The pop-up restaurant scene in Dallas-Fort Worth is flourishing, and it shouldn’t come as a surprise that some of the best of these operations specialize in tacos. After all, tacos got their modern start as quick, nourishing snacks served from street-side carts and mobile operations, from bicycles to trucks. One favorite practitioner of temporary taco service is Tarrant County-based Bad Spanish.
Owned and operated by Billy Flores and his girlfriend, Megan McGroarty, Bad Spanish got its start as a side hustle. Flores was unhappy with his job at a local soda company, where he spent too much time behind a desk and didn’t see his family enough. “I was never away from the phone and never at holidays,” Flores says. “I never had time for those things that you take for granted. Me and my cousin were just at my apartment one day making tacos before we went to the pool. And then it kind of grew from there. It started as a joke. ‘Screw the man. We should do this now!'” Flores recalls, laughing. Soon enough he was handing out samples at church and door-to-door at his apartment complex. As for the name, Flores explains: “I don’t speak good Spanish—really almost none. I grew up in the culture but just never took on the Spanish, and so I figure that you purposely make it a little half-breed doing my best to make tacos.”
He started out simple, serving skirt steak with onion and cilantro. “Then raw masa came into my life, and I started having fun with it.” Everything evolved from there. “That made me start changing the things I was putting into the tortilla. It’s not just a shell for the filling. There is the consistency, the temperature of the water, even the area that you’re in. The humidity could change how the tortilla cooks on the griddle, or just adding less salt because we’re going to be doing something for older people. I want something with more peppery in the masa when I’m really heavy on the beef. On Valentine’s Day, I did a red-wine tortilla, and we did something sweet with the chicken to counterbalance that and used goat cheese.”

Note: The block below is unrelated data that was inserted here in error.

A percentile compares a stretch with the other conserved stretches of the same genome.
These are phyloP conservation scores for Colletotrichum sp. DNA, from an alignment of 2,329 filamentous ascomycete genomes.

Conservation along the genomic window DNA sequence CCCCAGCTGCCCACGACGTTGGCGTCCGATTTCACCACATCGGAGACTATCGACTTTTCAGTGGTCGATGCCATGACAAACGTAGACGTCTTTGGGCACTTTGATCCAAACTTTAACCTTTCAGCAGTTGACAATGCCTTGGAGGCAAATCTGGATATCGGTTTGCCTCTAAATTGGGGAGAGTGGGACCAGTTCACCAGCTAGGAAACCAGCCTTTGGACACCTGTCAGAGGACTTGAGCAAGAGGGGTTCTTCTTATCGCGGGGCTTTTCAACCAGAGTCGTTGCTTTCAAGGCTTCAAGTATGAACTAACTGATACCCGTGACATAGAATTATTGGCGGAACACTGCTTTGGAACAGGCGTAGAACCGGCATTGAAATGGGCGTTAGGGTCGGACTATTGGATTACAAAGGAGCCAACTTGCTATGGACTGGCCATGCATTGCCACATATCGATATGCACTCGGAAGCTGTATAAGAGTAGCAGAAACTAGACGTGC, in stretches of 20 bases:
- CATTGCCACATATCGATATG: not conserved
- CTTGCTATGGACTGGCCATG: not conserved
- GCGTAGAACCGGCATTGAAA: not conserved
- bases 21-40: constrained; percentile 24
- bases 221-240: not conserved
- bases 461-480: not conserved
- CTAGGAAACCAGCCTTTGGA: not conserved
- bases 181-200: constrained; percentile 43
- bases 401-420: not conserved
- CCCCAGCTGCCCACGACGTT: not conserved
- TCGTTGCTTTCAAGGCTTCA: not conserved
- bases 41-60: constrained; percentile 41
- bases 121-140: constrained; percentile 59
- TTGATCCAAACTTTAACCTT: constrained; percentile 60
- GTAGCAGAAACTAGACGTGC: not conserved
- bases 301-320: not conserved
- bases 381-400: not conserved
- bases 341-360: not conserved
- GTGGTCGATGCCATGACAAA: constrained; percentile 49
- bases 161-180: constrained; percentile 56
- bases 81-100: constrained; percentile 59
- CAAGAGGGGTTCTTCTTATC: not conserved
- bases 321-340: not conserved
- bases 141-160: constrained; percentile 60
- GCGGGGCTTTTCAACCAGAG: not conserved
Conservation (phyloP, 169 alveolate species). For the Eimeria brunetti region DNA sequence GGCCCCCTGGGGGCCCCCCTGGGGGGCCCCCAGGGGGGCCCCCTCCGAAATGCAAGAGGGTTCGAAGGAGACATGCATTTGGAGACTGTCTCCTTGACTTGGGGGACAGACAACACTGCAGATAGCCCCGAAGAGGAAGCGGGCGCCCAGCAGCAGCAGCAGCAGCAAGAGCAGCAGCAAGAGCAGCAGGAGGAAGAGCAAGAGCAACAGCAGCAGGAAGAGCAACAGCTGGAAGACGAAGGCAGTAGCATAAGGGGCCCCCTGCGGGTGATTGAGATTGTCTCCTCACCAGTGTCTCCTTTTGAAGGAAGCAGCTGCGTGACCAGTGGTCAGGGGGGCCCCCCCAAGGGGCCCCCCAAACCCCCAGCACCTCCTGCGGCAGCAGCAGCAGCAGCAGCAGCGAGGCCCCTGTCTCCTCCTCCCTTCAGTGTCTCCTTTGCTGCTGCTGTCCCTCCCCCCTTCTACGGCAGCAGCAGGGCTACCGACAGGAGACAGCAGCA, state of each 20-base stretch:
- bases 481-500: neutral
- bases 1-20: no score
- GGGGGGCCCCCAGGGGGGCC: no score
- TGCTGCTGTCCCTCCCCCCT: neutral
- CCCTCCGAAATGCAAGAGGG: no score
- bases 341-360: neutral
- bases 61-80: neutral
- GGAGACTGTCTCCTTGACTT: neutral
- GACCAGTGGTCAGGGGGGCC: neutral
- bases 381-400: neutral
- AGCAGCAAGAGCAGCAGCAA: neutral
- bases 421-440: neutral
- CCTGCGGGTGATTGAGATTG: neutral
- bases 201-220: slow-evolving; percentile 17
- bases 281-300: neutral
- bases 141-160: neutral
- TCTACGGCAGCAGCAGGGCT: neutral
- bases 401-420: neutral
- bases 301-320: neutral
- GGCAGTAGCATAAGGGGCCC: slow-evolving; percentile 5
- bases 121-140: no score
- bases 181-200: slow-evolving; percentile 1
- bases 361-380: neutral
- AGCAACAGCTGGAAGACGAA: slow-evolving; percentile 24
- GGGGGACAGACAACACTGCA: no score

As fun as that was, things started getting serious for Flores when he realized he was working two full-time jobs and needed to make a life-changing decision. “It took a lot of prayer, to be honest, because I had a long tenure at my job,” he says. “I can’t really say there was a defining moment other than the realization that this is what I love more than anything. I’m in my forties. I want to enjoy the rest of my life and show my kids that you don’t have to just make somebody else money the rest of your life and hope you have enough in the bank to retire. You can manage and can take control of your own life.” So in March, Flores put in his notice of resignation. “It was one hundred percent Bad Spanish from there.”
Flores and McGroarty, who is in charge of tortilla production—Flores calls her the “masa queen”—can now be found serving five days a week, mostly at local breweries like HopFusion Ale Works, in Fort Worth. It’s there that I marveled at the vegetarian Bird’s Nest Taco, with glistening coils of spaghetti squash supporting plump smoked hominy.